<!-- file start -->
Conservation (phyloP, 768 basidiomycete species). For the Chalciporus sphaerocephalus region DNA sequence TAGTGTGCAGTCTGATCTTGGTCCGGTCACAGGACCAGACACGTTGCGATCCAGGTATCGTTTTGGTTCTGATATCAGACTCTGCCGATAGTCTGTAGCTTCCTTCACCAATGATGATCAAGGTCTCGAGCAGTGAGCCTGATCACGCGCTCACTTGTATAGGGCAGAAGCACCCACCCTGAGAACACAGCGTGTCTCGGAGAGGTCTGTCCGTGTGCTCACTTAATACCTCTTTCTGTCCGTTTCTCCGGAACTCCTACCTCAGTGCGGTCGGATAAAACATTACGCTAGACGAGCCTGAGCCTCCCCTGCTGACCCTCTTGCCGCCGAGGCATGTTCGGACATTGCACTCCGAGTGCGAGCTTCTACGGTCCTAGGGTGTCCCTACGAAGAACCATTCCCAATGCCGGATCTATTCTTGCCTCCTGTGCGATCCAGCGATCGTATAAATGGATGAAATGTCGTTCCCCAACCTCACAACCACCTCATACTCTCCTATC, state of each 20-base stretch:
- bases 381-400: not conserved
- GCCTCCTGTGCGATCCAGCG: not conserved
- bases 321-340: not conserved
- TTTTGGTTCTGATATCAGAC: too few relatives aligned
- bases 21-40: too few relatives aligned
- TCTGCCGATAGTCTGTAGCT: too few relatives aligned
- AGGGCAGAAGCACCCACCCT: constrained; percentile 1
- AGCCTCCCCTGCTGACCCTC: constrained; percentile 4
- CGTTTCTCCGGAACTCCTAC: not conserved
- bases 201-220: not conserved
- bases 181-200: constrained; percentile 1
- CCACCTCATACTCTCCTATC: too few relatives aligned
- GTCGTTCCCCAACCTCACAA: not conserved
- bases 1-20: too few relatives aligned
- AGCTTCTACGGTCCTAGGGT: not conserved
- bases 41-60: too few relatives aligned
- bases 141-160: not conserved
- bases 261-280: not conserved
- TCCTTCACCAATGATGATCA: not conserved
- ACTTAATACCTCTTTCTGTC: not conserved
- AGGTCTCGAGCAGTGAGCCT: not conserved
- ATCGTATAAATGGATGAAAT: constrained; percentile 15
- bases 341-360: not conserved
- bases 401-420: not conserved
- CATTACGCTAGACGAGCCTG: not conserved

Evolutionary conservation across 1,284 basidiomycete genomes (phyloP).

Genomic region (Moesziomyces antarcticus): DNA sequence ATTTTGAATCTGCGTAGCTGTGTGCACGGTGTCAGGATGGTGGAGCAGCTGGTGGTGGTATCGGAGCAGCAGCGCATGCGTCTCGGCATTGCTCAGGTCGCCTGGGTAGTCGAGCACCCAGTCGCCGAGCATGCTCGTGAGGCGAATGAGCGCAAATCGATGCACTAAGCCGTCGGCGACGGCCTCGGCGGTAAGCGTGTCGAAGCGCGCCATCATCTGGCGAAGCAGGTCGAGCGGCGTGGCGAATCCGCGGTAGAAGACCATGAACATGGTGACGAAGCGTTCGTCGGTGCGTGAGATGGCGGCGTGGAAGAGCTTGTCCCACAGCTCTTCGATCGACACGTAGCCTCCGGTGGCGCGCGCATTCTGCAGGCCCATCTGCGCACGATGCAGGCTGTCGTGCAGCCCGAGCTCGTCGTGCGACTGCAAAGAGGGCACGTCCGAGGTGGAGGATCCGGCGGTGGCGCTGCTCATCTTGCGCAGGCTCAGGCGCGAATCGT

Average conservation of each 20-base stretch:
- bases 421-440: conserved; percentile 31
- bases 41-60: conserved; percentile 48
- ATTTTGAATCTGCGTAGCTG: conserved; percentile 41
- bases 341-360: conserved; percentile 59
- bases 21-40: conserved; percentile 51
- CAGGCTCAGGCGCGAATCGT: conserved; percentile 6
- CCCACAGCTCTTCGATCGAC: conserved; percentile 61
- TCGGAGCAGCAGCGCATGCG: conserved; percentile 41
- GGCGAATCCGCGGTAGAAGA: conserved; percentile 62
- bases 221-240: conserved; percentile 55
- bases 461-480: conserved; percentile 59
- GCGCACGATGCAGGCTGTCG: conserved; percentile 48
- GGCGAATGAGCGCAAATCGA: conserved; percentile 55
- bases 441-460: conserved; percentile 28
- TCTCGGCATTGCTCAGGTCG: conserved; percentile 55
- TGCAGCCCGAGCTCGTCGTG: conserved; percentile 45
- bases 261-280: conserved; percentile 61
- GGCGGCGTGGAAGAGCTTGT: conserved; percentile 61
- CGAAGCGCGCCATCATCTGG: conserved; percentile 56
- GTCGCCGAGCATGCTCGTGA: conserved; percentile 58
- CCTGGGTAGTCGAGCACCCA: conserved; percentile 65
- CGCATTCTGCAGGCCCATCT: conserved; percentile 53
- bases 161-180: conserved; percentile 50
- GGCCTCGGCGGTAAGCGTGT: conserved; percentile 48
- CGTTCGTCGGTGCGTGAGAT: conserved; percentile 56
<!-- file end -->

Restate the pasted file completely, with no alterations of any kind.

Conservation (phyloP, 768 basidiomycete species). For the Chalciporus sphaerocephalus region DNA sequence TAGTGTGCAGTCTGATCTTGGTCCGGTCACAGGACCAGACACGTTGCGATCCAGGTATCGTTTTGGTTCTGATATCAGACTCTGCCGATAGTCTGTAGCTTCCTTCACCAATGATGATCAAGGTCTCGAGCAGTGAGCCTGATCACGCGCTCACTTGTATAGGGCAGAAGCACCCACCCTGAGAACACAGCGTGTCTCGGAGAGGTCTGTCCGTGTGCTCACTTAATACCTCTTTCTGTCCGTTTCTCCGGAACTCCTACCTCAGTGCGGTCGGATAAAACATTACGCTAGACGAGCCTGAGCCTCCCCTGCTGACCCTCTTGCCGCCGAGGCATGTTCGGACATTGCACTCCGAGTGCGAGCTTCTACGGTCCTAGGGTGTCCCTACGAAGAACCATTCCCAATGCCGGATCTATTCTTGCCTCCTGTGCGATCCAGCGATCGTATAAATGGATGAAATGTCGTTCCCCAACCTCACAACCACCTCATACTCTCCTATC, state of each 20-base stretch:
- bases 381-400: not conserved
- GCCTCCTGTGCGATCCAGCG: not conserved
- bases 321-340: not conserved
- TTTTGGTTCTGATATCAGAC: too few relatives aligned
- bases 21-40: too few relatives aligned
- TCTGCCGATAGTCTGTAGCT: too few relatives aligned
- AGGGCAGAAGCACCCACCCT: constrained; percentile 1
- AGCCTCCCCTGCTGACCCTC: constrained; percentile 4
- CGTTTCTCCGGAACTCCTAC: not conserved
- bases 201-220: not conserved
- bases 181-200: constrained; percentile 1
- CCACCTCATACTCTCCTATC: too few relatives aligned
- GTCGTTCCCCAACCTCACAA: not conserved
- bases 1-20: too few relatives aligned
- AGCTTCTACGGTCCTAGGGT: not conserved
- bases 41-60: too few relatives aligned
- bases 141-160: not conserved
- bases 261-280: not conserved
- TCCTTCACCAATGATGATCA: not conserved
- ACTTAATACCTCTTTCTGTC: not conserved
- AGGTCTCGAGCAGTGAGCCT: not conserved
- ATCGTATAAATGGATGAAAT: constrained; percentile 15
- bases 341-360: not conserved
- bases 401-420: not conserved
- CATTACGCTAGACGAGCCTG: not conserved

Evolutionary conservation across 1,284 basidiomycete genomes (phyloP).

Genomic region (Moesziomyces antarcticus): DNA sequence ATTTTGAATCTGCGTAGCTGTGTGCACGGTGTCAGGATGGTGGAGCAGCTGGTGGTGGTATCGGAGCAGCAGCGCATGCGTCTCGGCATTGCTCAGGTCGCCTGGGTAGTCGAGCACCCAGTCGCCGAGCATGCTCGTGAGGCGAATGAGCGCAAATCGATGCACTAAGCCGTCGGCGACGGCCTCGGCGGTAAGCGTGTCGAAGCGCGCCATCATCTGGCGAAGCAGGTCGAGCGGCGTGGCGAATCCGCGGTAGAAGACCATGAACATGGTGACGAAGCGTTCGTCGGTGCGTGAGATGGCGGCGTGGAAGAGCTTGTCCCACAGCTCTTCGATCGACACGTAGCCTCCGGTGGCGCGCGCATTCTGCAGGCCCATCTGCGCACGATGCAGGCTGTCGTGCAGCCCGAGCTCGTCGTGCGACTGCAAAGAGGGCACGTCCGAGGTGGAGGATCCGGCGGTGGCGCTGCTCATCTTGCGCAGGCTCAGGCGCGAATCGT

Average conservation of each 20-base stretch:
- bases 421-440: conserved; percentile 31
- bases 41-60: conserved; percentile 48
- ATTTTGAATCTGCGTAGCTG: conserved; percentile 41
- bases 341-360: conserved; percentile 59
- bases 21-40: conserved; percentile 51
- CAGGCTCAGGCGCGAATCGT: conserved; percentile 6
- CCCACAGCTCTTCGATCGAC: conserved; percentile 61
- TCGGAGCAGCAGCGCATGCG: conserved; percentile 41
- GGCGAATCCGCGGTAGAAGA: conserved; percentile 62
- bases 221-240: conserved; percentile 55
- bases 461-480: conserved; percentile 59
- GCGCACGATGCAGGCTGTCG: conserved; percentile 48
- GGCGAATGAGCGCAAATCGA: conserved; percentile 55
- bases 441-460: conserved; percentile 28
- TCTCGGCATTGCTCAGGTCG: conserved; percentile 55
- TGCAGCCCGAGCTCGTCGTG: conserved; percentile 45
- bases 261-280: conserved; percentile 61
- GGCGGCGTGGAAGAGCTTGT: conserved; percentile 61
- CGAAGCGCGCCATCATCTGG: conserved; percentile 56
- GTCGCCGAGCATGCTCGTGA: conserved; percentile 58
- CCTGGGTAGTCGAGCACCCA: conserved; percentile 65
- CGCATTCTGCAGGCCCATCT: conserved; percentile 53
- bases 161-180: conserved; percentile 50
- GGCCTCGGCGGTAAGCGTGT: conserved; percentile 48
- CGTTCGTCGGTGCGTGAGAT: conserved; percentile 56